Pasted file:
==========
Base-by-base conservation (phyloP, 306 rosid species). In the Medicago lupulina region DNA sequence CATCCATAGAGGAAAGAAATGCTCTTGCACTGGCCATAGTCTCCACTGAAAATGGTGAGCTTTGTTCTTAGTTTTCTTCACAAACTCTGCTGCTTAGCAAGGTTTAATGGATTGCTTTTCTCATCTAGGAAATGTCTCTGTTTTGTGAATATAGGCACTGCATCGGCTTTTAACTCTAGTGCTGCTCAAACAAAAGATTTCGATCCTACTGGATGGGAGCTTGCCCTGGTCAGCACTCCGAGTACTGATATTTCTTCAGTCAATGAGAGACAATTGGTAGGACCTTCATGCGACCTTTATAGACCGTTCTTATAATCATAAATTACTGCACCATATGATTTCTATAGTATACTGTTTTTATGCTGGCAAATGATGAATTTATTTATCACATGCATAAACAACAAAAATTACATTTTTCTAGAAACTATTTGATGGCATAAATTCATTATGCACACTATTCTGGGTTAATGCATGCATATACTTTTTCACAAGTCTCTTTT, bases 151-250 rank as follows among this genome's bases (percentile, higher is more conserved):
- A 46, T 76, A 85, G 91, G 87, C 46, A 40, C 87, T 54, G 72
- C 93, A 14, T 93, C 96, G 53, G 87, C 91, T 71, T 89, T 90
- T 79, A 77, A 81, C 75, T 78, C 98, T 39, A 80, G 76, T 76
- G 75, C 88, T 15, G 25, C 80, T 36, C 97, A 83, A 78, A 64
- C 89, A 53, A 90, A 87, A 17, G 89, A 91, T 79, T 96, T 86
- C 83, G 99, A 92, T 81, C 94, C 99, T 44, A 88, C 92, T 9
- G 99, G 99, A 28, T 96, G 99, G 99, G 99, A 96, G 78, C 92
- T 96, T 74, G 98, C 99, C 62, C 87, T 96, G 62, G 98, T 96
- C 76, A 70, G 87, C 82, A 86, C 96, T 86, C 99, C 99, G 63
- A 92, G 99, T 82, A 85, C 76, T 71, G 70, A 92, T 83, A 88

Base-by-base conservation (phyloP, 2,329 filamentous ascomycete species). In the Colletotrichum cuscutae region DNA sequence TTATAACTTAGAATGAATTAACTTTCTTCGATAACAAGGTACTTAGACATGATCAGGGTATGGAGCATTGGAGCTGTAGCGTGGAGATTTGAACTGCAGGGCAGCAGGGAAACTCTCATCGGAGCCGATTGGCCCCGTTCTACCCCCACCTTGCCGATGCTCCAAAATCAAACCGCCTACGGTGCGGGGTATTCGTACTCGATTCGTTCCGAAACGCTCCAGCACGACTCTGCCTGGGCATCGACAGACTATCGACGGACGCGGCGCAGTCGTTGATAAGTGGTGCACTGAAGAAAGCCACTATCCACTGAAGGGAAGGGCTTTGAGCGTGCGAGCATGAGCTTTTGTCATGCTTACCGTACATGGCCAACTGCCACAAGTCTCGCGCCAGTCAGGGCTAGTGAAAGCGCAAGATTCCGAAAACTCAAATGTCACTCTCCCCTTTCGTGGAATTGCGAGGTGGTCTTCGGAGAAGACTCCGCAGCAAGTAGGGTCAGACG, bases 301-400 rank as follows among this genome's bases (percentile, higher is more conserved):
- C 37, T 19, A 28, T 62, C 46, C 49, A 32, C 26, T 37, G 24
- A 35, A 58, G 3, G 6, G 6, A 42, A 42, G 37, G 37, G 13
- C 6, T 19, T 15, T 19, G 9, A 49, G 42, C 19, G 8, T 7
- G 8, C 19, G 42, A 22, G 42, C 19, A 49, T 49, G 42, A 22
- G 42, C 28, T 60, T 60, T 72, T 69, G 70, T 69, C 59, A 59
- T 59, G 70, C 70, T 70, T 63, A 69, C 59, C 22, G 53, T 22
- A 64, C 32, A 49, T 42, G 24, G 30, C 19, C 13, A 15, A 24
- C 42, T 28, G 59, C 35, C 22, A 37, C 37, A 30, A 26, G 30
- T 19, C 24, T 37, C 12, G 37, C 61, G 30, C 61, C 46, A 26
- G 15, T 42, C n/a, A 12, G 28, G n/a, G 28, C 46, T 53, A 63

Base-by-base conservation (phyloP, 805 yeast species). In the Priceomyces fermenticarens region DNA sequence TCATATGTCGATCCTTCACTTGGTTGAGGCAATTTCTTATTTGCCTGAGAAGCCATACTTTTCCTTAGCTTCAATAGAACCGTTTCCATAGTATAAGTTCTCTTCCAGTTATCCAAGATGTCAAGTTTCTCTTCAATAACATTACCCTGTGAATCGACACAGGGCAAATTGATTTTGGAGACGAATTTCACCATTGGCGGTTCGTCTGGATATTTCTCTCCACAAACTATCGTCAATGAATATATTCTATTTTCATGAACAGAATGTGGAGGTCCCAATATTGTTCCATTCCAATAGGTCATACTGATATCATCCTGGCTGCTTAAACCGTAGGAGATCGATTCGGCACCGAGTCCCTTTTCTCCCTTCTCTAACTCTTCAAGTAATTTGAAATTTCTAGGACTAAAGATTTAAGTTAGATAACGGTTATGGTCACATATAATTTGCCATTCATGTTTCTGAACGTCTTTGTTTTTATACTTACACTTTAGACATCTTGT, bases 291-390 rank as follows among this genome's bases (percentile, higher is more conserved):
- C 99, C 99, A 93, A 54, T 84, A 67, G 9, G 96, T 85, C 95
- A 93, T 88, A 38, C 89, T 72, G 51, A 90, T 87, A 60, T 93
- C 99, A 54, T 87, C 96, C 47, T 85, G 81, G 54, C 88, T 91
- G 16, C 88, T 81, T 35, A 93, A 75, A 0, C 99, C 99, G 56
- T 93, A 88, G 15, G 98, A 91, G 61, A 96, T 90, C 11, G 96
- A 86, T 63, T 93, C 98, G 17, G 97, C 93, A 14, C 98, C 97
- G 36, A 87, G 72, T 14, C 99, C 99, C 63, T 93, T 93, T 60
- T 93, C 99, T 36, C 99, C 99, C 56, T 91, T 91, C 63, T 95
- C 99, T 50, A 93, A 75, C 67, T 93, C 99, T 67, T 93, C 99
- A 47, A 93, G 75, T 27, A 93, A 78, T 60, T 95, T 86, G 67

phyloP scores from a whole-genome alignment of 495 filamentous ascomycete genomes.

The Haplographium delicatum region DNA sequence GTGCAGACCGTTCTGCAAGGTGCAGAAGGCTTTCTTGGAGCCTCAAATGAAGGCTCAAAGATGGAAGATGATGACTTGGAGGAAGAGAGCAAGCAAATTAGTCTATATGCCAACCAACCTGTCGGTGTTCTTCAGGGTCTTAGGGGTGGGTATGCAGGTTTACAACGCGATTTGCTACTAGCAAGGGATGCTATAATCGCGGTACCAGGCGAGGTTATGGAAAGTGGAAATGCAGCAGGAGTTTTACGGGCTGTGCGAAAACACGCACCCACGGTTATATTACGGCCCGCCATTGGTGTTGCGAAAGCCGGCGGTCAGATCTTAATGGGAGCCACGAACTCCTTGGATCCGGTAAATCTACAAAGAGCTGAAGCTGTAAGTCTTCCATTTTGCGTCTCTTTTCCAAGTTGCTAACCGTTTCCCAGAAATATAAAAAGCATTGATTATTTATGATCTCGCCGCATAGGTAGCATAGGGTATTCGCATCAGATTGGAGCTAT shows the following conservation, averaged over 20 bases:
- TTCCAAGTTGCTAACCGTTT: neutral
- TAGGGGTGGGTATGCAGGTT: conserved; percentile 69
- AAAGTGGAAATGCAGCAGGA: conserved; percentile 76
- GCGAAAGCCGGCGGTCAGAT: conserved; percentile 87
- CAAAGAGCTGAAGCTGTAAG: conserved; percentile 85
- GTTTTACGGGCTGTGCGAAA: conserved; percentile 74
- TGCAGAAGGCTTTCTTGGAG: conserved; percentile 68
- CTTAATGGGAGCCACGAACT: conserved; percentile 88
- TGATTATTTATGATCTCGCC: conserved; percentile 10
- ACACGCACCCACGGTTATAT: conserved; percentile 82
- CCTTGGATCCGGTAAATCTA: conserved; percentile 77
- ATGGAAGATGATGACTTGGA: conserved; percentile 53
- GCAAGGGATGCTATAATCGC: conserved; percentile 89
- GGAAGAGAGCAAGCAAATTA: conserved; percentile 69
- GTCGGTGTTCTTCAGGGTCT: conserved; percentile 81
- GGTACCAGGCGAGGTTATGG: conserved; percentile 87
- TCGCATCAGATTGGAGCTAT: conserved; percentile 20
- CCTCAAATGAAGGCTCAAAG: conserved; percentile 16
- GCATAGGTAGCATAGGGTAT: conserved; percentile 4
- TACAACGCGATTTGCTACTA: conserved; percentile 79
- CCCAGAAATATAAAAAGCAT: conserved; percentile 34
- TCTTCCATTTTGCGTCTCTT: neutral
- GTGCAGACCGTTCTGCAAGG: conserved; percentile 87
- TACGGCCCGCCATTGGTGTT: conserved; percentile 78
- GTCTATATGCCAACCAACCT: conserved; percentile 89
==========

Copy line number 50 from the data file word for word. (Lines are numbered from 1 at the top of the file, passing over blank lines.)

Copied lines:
- GTCGGTGTTCTTCAGGGTCT: conserved; percentile 81